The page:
______________________________________P.sub.0 = Segment 0 ⊕ Segment 1 ⊕ Segment 2 = Disk 0 ⊕ Disk 1 ⊕ Disk 2P.sub.1 = Segment 3 ⊕ Segment 4 ⊕ Segment 5 = Disk 0 ⊕ Disk 1 ⊕ Disk 3P.sub.2 = Segment 6 ⊕ Segment 7 ⊕ Segment 8 = Disk 0 ⊕ Disk 2 ⊕ Disk 3P.sub.3 = Segment 9 ⊕ Segment 10 ⊕ Segment 11 = Disk 1 ⊕ Disk 2 ⊕ Disk 3______________________________________
Parity redundancy allows regeneration of data which becomes unavailable on one of the disks. For example, if the data in segment 5 becomes unavailable, its contents can be ascertained from segments 3 and 4 and the parity data in segment P. Parity storage is less expensive than mirror storage, but is also less reliable and has a lower performance.
The disk arrangement of FIG. 1 is provided for conceptual purposes. In practice, the disk array 11 would simply have a plurality of disks 12 which are capable of storing data according to mirror and parity redundancy. Among the available storage space provided by all disks 12, a portion of that storage space would be allocated for mirror redundancy and another portion would be allocated for parity redundancy. Preferably, disks 12 are configured to contain plural, equal sized storage regions (referenced as numeral 35 in FIG. 4), wherein individual regions have multiple segments. The regions are grouped together to form RAID areas in one virtual view of the storage space. Additionally, another (host-defined) view of storage space is presented to is the user or host so that the RAID areas and data redundancy storing techniques are transparent to the user or host. These features are discussed below in more detail with reference to FIG. 4.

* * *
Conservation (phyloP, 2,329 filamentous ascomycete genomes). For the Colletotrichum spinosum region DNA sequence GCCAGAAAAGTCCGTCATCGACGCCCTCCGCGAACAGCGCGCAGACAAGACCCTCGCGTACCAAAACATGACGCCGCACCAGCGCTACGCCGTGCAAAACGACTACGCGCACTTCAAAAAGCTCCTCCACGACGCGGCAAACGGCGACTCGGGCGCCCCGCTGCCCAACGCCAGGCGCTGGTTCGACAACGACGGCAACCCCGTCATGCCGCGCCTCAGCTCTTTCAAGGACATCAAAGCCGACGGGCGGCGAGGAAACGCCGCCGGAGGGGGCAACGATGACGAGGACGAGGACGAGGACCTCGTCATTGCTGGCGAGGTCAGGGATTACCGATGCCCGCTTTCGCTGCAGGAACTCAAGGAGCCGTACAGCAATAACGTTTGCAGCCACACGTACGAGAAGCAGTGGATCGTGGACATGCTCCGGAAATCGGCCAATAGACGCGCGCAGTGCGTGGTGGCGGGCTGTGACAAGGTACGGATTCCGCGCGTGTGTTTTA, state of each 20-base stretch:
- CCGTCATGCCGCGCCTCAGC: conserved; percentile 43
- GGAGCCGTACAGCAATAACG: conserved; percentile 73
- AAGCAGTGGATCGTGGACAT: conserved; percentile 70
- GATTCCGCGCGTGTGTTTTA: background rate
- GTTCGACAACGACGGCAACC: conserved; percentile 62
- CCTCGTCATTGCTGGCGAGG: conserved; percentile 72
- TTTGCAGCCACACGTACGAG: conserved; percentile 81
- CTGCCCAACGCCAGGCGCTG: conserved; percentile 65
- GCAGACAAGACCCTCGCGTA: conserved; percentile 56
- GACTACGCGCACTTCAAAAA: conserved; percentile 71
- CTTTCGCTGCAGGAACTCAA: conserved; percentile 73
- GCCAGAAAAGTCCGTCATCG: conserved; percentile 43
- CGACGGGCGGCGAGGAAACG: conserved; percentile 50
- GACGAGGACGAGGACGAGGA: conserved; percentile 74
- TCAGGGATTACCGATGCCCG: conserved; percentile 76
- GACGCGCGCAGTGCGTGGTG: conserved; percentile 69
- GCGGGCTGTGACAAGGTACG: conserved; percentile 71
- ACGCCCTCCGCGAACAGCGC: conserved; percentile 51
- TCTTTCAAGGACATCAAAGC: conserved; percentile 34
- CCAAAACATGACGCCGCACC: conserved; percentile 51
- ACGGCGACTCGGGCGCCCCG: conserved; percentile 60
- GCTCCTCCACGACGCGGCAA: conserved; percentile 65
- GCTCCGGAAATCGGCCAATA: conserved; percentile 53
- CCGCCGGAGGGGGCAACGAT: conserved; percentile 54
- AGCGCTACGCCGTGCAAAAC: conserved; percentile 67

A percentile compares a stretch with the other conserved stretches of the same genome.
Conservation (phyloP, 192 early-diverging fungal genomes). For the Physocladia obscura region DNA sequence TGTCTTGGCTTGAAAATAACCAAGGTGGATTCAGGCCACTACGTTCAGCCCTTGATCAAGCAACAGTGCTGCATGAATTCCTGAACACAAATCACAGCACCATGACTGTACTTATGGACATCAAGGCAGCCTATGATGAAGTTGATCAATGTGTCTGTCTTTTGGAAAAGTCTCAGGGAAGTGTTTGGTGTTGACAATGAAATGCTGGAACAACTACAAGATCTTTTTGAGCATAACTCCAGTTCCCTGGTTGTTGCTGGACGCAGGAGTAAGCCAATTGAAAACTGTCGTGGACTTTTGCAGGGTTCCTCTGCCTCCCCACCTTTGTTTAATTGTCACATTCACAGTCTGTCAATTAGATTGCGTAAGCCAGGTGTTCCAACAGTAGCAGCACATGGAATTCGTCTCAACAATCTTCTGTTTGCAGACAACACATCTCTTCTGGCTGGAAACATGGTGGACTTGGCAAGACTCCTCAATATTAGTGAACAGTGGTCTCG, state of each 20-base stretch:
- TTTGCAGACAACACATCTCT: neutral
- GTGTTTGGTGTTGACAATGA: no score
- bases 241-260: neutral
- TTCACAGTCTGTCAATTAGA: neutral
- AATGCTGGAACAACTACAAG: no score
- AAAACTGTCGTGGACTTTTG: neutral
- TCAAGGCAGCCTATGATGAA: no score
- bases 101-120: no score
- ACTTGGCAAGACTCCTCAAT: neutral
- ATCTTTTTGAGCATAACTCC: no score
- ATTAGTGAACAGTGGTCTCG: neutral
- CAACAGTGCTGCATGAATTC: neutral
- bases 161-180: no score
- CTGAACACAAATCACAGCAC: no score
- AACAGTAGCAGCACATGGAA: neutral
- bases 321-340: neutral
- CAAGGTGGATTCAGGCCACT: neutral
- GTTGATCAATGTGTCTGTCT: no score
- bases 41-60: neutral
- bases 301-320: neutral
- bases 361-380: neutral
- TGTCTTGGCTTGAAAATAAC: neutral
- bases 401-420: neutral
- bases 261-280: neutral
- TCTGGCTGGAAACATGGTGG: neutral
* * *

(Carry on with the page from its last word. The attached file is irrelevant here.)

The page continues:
Data storage system 10 manages the "migration" of data between mirror and parity storage schemes. The management of both types of redundancy is coordinated by RAID management system 16 (FIG. 1). RAID management system 16 manages the two different types of RAID areas in the disk array as a memory hierarchy with the mirror RAID areas acting similar to a cache for the parity RAID areas. RAID management system 16 shifts, organizes, and otherwise manages the data between the mirror and parity RAID areas in accordance with a defined performance protocol. The process of moving data between the mirror and parity RAID areas is referred to as "migration".